Figure 1: Zoning for health care occupancies should be clearly indicated on both the life safety plans and fire alarm drawings. Clearly indicating the zones helps installers and facility personnel determine where compartments of 22,500 sq ft or less are required. All graphics courtesy: Koffel AssociatesNotification

Fire alarm notification appliances have evolved drastically over the years. Older fire alarm systems only used electronic bells or chimes, and older health care occupancies typically used a coded notification signal to identify the zone or device in alarm. Strobes are also necessary to make the building compliant with accessibility requirements. NFPA 72 also requires strobes in all public spaces, assembly areas, and as needed in other parts of a health care facility.

Most modern fire alarm systems in health care occupancies are equipped with speakers that can multitask by providing both automated emergency communication messages and live messaging. Such technology also is easier to use in conjunction with coded messages such as “Code Red, Floor 3, East Wing” to provide increased information to facility staff without alerting patients, residents, and visitors.

Speakers for emergency communication systems are required where zoned or delayed egress procedures are desired (NFPA 72, Paragraph,). In addition, emergency voice/alarm communications systems are required for all high-rise buildings (NFPA 101, Paragraph

Fire alarm speakers also can be used as a mass notification system (MNS). These systems are designed to broadcast more information than just a standard fire alarm system. Their capabilities include automated and live messages for weather emergencies, shooter events, bomb threats, or other events where communication to buildings occupants is desired.

<< First < Previous 1 2 3 Next > Last >>

No comments
Consulting-Specifying Engineer's Product of the Year (POY) contest is the premier award for new products in the HVAC, fire, electrical, and...
Consulting-Specifying Engineer magazine is dedicated to encouraging and recognizing the most talented young individuals...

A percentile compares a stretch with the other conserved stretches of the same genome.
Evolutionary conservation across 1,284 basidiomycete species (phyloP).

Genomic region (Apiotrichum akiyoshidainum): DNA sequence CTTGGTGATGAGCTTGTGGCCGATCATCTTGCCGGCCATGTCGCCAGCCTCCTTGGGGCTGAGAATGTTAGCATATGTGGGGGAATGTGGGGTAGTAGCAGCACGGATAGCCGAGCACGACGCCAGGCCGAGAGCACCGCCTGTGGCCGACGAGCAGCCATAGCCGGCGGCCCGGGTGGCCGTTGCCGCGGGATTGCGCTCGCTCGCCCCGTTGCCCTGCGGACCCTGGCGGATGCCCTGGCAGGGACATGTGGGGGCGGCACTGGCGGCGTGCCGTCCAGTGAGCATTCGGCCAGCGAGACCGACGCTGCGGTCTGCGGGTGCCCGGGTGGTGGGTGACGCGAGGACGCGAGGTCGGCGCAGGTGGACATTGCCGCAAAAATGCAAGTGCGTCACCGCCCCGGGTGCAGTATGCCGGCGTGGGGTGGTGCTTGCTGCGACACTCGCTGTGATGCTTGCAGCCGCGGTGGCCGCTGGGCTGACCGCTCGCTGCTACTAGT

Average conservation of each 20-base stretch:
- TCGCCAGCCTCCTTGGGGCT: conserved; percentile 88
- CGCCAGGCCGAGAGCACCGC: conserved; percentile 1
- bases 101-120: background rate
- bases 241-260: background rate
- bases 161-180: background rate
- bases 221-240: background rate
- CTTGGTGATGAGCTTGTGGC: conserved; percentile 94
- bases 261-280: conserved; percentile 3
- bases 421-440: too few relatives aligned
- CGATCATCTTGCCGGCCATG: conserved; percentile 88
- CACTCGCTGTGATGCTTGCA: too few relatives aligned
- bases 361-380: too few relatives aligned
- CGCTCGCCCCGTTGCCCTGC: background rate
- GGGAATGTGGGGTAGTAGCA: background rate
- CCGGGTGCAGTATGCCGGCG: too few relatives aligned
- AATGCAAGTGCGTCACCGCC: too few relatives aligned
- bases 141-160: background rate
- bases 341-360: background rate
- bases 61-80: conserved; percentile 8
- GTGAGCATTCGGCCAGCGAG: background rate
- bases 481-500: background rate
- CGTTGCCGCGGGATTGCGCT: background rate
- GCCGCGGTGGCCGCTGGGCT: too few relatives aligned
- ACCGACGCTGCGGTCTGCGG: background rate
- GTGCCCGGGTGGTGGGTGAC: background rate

The MEP Giants program lists the top mechanical, electrical, plumbing, and fire protection engineering firms in the United States.
Commissioning lighting control systems; 2016 Commissioning Giants; Design high-efficiency hot water systems for hospitals; Evaluating condensation and condensate
Solving HVAC challenges; Thermal comfort criteria; Liquid-immersion cooling; Specifying VRF systems; 2016 Product of the Year winners
MEP Giants; MEP Annual Report; Mergers and acquisitions; Passive, active fire protection; LED retrofits; HVAC energy efficiency
Driving motor efficiency; Preventing Arc Flash in mission critical facilities; Integrating alternative power and existing electrical systems
Putting COPS into context; Designing medium-voltage electrical systems; Planning and designing resilient, efficient data centers; The nine steps of designing generator fuel systems
Designing generator systems; Using online commissioning tools; Selective coordination best practices
As brand protection manager for Eaton’s Electrical Sector, Tom Grace oversees counterfeit awareness...
Amara Rozgus is chief editor and content manager of Consulting-Specifier Engineer magazine.
IEEE power industry experts bring their combined experience in the electrical power industry...
Michael Heinsdorf, P.E., LEED AP, CDT is an Engineering Specification Writer at ARCOM MasterSpec.
click me